The product announcements had all the panache of a Silicon Valley Launch, with big screens, big promises, and a business plan promising to change a legacy model. However, the balloon burst when Goldman had to contend with the business risk associated with an overzealous promise to build “a new kind of credit card.”
I’d bet they were not shaking in their shoes at the Park Avenue headquarters for Chase and Citi. Uptown bankers learned about consumer credit’s thrills (and risks) years ago. However, they were likely saying, “This isn’t Wall Street. Consumer debt and charge-offs are part of the credit card business model. Go in with a lax underwriting strategy, which will haunt you for years.”
Today’s WSJ says: “Goldman Sachs Wants Out of Consumer Lending. Employees Say It Can’t Happen Fast Enough.” There was even an F-bomb quote, which I’ve never seen in the WSJ before! I’ve never seen that in the decades I’ve consumed the Wall Street Journal. In the first paragraph, no less.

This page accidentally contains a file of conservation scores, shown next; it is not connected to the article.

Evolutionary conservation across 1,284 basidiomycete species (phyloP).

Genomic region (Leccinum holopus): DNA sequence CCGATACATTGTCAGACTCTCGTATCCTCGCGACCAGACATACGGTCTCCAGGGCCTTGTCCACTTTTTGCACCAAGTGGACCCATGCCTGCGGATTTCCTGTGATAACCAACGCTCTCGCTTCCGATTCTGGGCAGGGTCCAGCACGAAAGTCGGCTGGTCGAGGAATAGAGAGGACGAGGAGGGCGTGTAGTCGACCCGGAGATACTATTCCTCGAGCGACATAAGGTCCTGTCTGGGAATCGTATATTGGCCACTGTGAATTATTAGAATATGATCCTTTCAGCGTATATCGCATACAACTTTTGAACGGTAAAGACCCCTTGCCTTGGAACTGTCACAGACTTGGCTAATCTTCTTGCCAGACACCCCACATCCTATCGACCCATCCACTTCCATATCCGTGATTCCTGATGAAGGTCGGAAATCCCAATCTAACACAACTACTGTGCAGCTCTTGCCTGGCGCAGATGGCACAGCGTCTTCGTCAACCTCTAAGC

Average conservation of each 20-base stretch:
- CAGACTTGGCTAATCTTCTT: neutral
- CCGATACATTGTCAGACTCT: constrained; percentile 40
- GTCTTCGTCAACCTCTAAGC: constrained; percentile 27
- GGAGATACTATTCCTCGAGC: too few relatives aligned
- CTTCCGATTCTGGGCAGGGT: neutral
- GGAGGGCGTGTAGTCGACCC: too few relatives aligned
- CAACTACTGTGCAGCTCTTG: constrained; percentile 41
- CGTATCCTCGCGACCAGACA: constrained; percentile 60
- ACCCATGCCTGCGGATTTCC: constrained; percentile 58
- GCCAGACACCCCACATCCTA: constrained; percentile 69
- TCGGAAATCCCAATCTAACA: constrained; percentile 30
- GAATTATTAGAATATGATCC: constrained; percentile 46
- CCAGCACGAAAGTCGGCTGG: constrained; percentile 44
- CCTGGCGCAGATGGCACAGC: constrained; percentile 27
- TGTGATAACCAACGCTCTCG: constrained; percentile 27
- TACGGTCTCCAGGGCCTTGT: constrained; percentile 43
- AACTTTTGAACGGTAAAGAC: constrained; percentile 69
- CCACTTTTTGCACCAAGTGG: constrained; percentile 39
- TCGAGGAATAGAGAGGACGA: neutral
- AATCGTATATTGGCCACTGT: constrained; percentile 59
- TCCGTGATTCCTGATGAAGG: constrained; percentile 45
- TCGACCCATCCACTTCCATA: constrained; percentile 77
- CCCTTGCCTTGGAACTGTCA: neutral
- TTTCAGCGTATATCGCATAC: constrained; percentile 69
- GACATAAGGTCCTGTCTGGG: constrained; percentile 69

Goldman Sachs just unloaded a BNPL lending business, and the WSJ noted, “a steep loss, after buying it just last year. The bank has already sold most of its portfolio of personal loans.” Says the WSJ:
- Some senior executives at Goldman want out of what remains of consumer lending—namely, the Apple credit card and other Apple products, and the General Motors credit card, according to people familiar with the matter.
American Express has been suggested as a potential buyer, but they have been hitting on all cylinders, so the move might not make a lot of sense for the upscale lender. According to Q2 numbers, their U.S. consumer revenue network volume was up a nice 10%, and they already have an excellent position with Millennials and Gen Z, with 31% of billed business coming from that segment. For me, a Baby Boomer, Amex derived 32% from that sector.
And I rarely leave home without my Amex Blue Preferred or Amex Delta Platinum. As to my Apple Card, that’s in the safe.
A new kind of credit card? I’ll stick with my existing ones; thank you.
Overview by Brian Riley, Director of Credit /Co-Head of Payments at Javelin Strategy & Research.